At a global conference on family planning in Addis Ababa, Ethiopia, in November, numerous sessions focused on explosive population growth. West Africa and the Sahel region were highlighted as particularly vulnerable. By 2050, the region’s population could triple to 300 million, worsening an already palpable food crisis.
The United Nations projects Senegal’s population to reach 58 million by 2100, largely because of the high birth rate. Women here have an average of five children; in rural areas such as Mereto, the average is 6.3.
At the Ministry of Health, Bocar Daff, the director of reproductive health, said that his role is to “improve the health of the population.” A lower fertility rate would “affect the development, security, school, electricity, it’s clear,” he said, “but if we go to the population, I don’t think that’s the strategic way” to present the issue.
But at the financial ministry, Lanfia Diané, who works in the population and development planning division, was more direct.
“The population should be at the heart of all development,” he said, “Five children per woman? No country in the world has developed themselves with this rate.”
In the Diallo courtyard, such macro-level analyses are discounted as culturally inapplicable. “In Senegal, we have solidarity; you can take your child to . . . your brother’s house for help,” Imam Diallo said. “We can have even a bigger and bigger population, but with solidarity we won’t have problems.”
Family planning activists often point to the economic strain of a population with fewer workers than dependents. But religious leaders worry that the focus on family size ties contraceptive programs with population control, something most imams see as un-Islamic.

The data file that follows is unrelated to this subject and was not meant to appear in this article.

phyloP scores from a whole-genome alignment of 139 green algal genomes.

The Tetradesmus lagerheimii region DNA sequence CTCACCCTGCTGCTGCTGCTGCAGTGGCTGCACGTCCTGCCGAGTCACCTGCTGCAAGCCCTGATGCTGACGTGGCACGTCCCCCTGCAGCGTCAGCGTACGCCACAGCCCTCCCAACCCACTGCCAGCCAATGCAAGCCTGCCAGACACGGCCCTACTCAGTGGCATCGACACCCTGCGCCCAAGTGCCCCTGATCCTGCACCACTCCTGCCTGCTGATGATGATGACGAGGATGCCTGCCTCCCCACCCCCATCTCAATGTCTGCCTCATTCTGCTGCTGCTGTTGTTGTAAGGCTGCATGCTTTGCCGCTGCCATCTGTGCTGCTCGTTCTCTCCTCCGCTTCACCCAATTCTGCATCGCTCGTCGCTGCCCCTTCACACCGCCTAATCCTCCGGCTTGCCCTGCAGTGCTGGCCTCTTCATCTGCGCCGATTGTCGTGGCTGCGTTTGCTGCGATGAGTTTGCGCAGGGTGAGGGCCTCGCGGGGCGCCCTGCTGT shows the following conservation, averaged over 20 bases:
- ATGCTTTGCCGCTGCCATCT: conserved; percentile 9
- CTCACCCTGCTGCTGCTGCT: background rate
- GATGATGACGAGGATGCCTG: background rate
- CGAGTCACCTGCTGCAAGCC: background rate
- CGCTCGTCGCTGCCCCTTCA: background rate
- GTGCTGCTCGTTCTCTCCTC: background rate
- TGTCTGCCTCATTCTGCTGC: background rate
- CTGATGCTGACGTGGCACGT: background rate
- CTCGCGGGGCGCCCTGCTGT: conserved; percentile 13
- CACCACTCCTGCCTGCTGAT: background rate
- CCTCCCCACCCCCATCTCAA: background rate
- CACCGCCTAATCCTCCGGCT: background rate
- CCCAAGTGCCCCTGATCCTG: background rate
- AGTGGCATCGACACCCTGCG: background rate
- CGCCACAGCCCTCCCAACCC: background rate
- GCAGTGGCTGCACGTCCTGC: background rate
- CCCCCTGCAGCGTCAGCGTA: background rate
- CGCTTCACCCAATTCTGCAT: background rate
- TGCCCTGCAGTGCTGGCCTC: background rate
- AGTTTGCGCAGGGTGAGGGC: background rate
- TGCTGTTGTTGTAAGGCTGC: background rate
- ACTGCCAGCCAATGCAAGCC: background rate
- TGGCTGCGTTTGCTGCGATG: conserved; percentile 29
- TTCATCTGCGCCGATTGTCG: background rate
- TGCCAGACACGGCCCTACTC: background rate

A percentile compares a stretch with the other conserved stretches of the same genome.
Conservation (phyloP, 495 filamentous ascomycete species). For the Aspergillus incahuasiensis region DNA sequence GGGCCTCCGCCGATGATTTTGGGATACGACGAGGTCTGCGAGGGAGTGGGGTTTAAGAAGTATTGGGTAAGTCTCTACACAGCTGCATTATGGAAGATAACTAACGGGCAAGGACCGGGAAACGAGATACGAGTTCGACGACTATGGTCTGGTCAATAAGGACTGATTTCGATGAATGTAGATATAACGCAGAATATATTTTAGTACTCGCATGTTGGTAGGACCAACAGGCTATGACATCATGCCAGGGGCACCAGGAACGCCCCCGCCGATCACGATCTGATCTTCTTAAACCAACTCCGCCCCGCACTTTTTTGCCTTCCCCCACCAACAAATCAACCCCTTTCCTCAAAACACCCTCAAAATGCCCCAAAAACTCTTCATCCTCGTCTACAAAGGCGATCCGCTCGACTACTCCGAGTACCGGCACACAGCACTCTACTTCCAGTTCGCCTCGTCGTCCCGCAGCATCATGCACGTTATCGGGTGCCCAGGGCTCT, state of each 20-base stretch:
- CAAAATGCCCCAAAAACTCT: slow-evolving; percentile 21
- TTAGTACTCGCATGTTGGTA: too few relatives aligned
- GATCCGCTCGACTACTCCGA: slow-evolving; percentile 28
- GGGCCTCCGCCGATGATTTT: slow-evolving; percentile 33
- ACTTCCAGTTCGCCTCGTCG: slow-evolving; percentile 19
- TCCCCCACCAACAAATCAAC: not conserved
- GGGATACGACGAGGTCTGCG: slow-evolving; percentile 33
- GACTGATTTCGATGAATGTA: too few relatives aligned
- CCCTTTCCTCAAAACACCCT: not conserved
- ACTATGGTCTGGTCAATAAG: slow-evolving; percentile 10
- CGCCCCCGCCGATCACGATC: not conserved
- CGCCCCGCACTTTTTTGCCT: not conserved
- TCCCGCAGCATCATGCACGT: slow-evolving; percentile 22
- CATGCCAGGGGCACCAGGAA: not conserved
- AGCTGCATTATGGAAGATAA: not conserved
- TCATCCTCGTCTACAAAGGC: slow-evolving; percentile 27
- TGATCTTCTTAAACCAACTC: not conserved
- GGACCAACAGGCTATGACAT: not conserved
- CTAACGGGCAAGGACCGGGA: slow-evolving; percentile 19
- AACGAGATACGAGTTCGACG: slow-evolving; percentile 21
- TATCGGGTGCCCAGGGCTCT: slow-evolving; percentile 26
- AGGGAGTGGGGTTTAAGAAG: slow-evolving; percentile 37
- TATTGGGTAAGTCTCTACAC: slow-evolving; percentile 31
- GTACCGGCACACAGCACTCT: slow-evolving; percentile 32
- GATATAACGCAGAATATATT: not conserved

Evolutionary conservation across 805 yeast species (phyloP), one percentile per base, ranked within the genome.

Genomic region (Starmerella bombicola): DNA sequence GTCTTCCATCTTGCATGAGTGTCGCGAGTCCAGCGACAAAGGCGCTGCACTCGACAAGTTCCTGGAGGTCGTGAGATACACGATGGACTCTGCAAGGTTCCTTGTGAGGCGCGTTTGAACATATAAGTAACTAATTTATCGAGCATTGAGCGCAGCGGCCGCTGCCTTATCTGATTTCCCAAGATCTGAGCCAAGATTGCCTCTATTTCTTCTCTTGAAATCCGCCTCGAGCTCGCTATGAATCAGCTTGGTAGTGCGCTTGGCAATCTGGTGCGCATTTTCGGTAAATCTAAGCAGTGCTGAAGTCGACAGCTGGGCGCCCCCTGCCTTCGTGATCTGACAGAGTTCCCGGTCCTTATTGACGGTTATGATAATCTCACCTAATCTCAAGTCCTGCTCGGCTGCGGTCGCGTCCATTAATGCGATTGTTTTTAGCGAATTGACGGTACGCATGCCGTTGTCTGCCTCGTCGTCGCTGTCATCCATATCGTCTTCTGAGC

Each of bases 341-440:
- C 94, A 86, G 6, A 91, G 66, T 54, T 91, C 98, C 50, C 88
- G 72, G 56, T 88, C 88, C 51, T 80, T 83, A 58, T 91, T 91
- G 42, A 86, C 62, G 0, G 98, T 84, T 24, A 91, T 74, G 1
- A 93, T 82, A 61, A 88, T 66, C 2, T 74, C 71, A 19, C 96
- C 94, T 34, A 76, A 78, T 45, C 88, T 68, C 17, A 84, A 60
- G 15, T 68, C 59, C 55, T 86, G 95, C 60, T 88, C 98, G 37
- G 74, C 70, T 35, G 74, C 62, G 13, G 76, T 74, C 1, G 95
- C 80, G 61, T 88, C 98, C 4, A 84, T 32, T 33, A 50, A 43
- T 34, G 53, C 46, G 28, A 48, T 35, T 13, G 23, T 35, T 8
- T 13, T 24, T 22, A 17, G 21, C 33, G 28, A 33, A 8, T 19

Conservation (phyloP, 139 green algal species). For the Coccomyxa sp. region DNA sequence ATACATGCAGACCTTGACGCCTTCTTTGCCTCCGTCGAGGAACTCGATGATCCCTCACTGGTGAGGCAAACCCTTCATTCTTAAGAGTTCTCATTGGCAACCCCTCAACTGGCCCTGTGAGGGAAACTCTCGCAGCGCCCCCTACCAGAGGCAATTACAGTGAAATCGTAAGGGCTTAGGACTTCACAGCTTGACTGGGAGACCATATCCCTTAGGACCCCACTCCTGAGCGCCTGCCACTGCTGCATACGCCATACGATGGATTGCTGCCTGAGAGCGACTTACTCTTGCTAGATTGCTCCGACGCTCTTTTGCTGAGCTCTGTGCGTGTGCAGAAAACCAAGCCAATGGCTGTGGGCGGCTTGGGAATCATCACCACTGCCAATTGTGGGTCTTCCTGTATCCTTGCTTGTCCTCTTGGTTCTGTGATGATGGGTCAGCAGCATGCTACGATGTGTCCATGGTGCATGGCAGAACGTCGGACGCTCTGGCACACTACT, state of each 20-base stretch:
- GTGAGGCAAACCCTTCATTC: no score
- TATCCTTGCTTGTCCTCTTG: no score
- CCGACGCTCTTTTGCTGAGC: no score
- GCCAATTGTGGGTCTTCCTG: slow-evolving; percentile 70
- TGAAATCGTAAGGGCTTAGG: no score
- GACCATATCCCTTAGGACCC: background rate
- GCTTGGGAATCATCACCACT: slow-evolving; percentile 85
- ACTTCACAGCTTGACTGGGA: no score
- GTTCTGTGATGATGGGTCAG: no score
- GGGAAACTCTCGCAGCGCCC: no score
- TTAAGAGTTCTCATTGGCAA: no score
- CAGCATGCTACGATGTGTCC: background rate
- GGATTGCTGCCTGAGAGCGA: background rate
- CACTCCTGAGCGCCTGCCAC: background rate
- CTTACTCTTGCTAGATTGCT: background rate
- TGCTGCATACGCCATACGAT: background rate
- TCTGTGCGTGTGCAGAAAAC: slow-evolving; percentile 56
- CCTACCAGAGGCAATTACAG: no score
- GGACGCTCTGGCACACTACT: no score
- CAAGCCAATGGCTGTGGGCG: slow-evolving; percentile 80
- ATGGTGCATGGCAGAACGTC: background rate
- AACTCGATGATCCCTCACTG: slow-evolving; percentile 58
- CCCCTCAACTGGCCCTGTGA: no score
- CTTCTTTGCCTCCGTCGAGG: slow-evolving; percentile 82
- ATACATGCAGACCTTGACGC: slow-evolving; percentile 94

“Family planning is not reproductive health, is not space between babies; it’s not health of women, it’s to limit births,” said Imam Ahmed Ndiaye, an outspoken critic of family planning programs and a frequent guest on television programs in the capital, Dakar.
But little by little, Senegalese women are turning to family planning themselves as they learn about contraception from each other, community health workers and government radio announcements.
In Koumpentoum, the district where the Diallos live, only 4.7 percent of women used family planning methods in 2013, according to the health center. And midwives say the tiny minority who use contraceptives often hide them from their husbands.
Yassin Diouf, 40, who lives across the village from the Diallo family, has had 10 children, though only six survived. She has used contraception in the past and plans to use it again.
“No more, this is enough, thank you, thank you, God. God help me to stop here,” she said, cooing to her suckling 4-month-old baby. “Maybe it’s forbidden by Islam, but women are so tired of giving birth.”
Allyn Gaestel reported from Senegal with support from the International Reporting Project.